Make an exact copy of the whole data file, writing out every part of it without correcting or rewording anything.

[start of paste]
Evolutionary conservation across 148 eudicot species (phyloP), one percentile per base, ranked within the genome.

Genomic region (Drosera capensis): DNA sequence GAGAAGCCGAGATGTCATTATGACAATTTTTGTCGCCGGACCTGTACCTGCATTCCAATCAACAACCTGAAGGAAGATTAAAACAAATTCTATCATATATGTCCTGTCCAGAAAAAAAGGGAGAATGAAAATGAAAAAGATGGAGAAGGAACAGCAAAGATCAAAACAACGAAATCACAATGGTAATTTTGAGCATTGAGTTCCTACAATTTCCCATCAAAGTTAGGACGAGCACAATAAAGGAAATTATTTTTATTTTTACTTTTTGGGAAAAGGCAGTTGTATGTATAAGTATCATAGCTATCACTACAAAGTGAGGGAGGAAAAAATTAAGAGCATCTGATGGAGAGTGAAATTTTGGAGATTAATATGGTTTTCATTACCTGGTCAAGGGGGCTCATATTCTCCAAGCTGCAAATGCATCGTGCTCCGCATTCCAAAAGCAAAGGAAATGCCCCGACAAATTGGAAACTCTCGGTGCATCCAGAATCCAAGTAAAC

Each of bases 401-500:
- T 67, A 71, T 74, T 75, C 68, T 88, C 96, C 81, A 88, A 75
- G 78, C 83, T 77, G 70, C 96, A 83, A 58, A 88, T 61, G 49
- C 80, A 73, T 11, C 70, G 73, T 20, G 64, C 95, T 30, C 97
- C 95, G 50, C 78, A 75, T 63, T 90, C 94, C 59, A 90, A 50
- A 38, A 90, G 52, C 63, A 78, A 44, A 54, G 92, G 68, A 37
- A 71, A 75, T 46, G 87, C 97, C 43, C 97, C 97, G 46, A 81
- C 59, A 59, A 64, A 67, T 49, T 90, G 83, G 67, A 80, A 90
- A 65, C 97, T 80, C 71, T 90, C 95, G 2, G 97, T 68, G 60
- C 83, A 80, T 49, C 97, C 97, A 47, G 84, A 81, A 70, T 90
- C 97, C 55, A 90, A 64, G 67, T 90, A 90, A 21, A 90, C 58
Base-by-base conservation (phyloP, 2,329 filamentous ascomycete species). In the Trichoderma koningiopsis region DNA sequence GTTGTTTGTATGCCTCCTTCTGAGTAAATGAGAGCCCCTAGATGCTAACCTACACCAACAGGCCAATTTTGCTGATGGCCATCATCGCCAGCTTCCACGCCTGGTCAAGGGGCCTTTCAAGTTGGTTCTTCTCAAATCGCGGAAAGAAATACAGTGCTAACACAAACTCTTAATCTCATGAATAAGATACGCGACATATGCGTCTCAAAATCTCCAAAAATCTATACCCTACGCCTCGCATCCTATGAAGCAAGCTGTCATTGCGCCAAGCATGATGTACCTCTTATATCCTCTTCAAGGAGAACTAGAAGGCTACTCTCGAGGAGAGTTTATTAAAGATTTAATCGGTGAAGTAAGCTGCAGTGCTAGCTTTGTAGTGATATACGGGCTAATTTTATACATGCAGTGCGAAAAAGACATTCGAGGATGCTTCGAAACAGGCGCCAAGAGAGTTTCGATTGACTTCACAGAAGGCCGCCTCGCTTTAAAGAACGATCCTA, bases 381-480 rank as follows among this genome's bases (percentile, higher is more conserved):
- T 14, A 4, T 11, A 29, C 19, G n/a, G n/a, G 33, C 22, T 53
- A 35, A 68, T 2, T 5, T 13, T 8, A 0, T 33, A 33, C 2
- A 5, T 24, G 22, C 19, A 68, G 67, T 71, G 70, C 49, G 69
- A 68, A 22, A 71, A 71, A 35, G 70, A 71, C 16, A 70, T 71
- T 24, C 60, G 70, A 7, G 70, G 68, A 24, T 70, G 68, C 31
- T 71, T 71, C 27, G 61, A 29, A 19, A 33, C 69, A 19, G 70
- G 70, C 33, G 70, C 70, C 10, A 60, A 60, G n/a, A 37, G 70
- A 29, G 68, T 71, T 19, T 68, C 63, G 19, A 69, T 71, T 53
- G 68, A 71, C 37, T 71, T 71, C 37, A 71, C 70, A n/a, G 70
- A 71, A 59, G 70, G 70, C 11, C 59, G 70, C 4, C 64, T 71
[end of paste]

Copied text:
Evolutionary conservation across 148 eudicot species (phyloP), one percentile per base, ranked within the genome.

Genomic region (Drosera capensis): DNA sequence GAGAAGCCGAGATGTCATTATGACAATTTTTGTCGCCGGACCTGTACCTGCATTCCAATCAACAACCTGAAGGAAGATTAAAACAAATTCTATCATATATGTCCTGTCCAGAAAAAAAGGGAGAATGAAAATGAAAAAGATGGAGAAGGAACAGCAAAGATCAAAACAACGAAATCACAATGGTAATTTTGAGCATTGAGTTCCTACAATTTCCCATCAAAGTTAGGACGAGCACAATAAAGGAAATTATTTTTATTTTTACTTTTTGGGAAAAGGCAGTTGTATGTATAAGTATCATAGCTATCACTACAAAGTGAGGGAGGAAAAAATTAAGAGCATCTGATGGAGAGTGAAATTTTGGAGATTAATATGGTTTTCATTACCTGGTCAAGGGGGCTCATATTCTCCAAGCTGCAAATGCATCGTGCTCCGCATTCCAAAAGCAAAGGAAATGCCCCGACAAATTGGAAACTCTCGGTGCATCCAGAATCCAAGTAAAC

Each of bases 401-500:
- T 67, A 71, T 74, T 75, C 68, T 88, C 96, C 81, A 88, A 75
- G 78, C 83, T 77, G 70, C 96, A 83, A 58, A 88, T 61, G 49
- C 80, A 73, T 11, C 70, G 73, T 20, G 64, C 95, T 30, C 97
- C 95, G 50, C 78, A 75, T 63, T 90, C 94, C 59, A 90, A 50
- A 38, A 90, G 52, C 63, A 78, A 44, A 54, G 92, G 68, A 37
- A 71, A 75, T 46, G 87, C 97, C 43, C 97, C 97, G 46, A 81
- C 59, A 59, A 64, A 67, T 49, T 90, G 83, G 67, A 80, A 90
- A 65, C 97, T 80, C 71, T 90, C 95, G 2, G 97, T 68, G 60
- C 83, A 80, T 49, C 97, C 97, A 47, G 84, A 81, A 70, T 90
- C 97, C 55, A 90, A 64, G 67, T 90, A 90, A 21, A 90, C 58
Base-by-base conservation (phyloP, 2,329 filamentous ascomycete species). In the Trichoderma koningiopsis region DNA sequence GTTGTTTGTATGCCTCCTTCTGAGTAAATGAGAGCCCCTAGATGCTAACCTACACCAACAGGCCAATTTTGCTGATGGCCATCATCGCCAGCTTCCACGCCTGGTCAAGGGGCCTTTCAAGTTGGTTCTTCTCAAATCGCGGAAAGAAATACAGTGCTAACACAAACTCTTAATCTCATGAATAAGATACGCGACATATGCGTCTCAAAATCTCCAAAAATCTATACCCTACGCCTCGCATCCTATGAAGCAAGCTGTCATTGCGCCAAGCATGATGTACCTCTTATATCCTCTTCAAGGAGAACTAGAAGGCTACTCTCGAGGAGAGTTTATTAAAGATTTAATCGGTGAAGTAAGCTGCAGTGCTAGCTTTGTAGTGATATACGGGCTAATTTTATACATGCAGTGCGAAAAAGACATTCGAGGATGCTTCGAAACAGGCGCCAAGAGAGTTTCGATTGACTTCACAGAAGGCCGCCTCGCTTTAAAGAACGATCCTA, bases 381-480 rank as follows among this genome's bases (percentile, higher is more conserved):
- T 14, A 4, T 11, A 29, C 19, G n/a, G n/a, G 33, C 22, T 53
- A 35, A 68, T 2, T 5, T 13, T 8, A 0, T 33, A 33, C 2
- A 5, T 24, G 22, C 19, A 68, G 67, T 71, G 70, C 49, G 69
- A 68, A 22, A 71, A 71, A 35, G 70, A 71, C 16, A 70, T 71
- T 24, C 60, G 70, A 7, G 70, G 68, A 24, T 70, G 68, C 31
- T 71, T 71, C 27, G 61, A 29, A 19, A 33, C 69, A 19, G 70
- G 70, C 33, G 70, C 70, C 10, A 60, A 60, G n/a, A 37, G 70
- A 29, G 68, T 71, T 19, T 68, C 63, G 19, A 69, T 71, T 53
- G 68, A 71, C 37, T 71, T 71, C 37, A 71, C 70, A n/a, G 70
- A 71, A 59, G 70, G 70, C 11, C 59, G 70, C 4, C 64, T 71